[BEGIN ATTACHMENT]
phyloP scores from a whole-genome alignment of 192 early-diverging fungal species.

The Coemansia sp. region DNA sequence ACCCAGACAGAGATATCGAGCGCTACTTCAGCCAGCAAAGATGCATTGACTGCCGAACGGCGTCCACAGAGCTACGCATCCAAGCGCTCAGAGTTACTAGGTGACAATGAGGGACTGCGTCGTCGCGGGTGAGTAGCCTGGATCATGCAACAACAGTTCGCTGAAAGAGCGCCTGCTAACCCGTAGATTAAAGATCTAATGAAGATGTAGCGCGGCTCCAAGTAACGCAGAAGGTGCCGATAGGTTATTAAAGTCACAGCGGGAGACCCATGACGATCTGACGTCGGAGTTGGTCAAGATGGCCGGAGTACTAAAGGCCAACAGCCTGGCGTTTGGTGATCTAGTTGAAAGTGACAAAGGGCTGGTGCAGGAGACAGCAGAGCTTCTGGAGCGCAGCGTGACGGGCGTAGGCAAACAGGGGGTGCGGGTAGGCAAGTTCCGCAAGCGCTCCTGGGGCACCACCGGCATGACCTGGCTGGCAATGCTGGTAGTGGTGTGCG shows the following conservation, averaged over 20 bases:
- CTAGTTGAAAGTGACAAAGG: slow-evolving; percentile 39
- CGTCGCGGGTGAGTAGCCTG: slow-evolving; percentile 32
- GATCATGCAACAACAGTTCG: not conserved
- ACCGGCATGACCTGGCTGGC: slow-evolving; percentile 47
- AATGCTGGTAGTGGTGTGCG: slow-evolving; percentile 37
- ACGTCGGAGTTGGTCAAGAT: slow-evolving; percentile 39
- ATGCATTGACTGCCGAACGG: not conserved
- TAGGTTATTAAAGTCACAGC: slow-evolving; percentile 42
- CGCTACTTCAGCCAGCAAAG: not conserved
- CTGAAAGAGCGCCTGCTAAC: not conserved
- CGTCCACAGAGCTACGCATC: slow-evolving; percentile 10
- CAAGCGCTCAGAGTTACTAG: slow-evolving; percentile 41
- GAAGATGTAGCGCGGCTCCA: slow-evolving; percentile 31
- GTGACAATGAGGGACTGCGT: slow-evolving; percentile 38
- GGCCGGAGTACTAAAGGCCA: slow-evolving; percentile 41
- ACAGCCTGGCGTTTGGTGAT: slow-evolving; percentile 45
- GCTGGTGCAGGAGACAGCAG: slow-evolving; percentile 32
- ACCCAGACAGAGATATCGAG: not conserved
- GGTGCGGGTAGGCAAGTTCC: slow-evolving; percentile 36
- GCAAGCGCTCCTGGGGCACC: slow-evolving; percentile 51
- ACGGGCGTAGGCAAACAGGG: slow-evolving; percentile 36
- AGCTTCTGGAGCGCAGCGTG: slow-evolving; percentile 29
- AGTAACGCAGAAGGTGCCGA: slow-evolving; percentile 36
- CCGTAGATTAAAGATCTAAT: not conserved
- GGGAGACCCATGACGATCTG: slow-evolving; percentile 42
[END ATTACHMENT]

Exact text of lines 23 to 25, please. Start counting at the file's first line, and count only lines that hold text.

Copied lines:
- ACGGGCGTAGGCAAACAGGG: slow-evolving; percentile 36
- AGCTTCTGGAGCGCAGCGTG: slow-evolving; percentile 29
- AGTAACGCAGAAGGTGCCGA: slow-evolving; percentile 36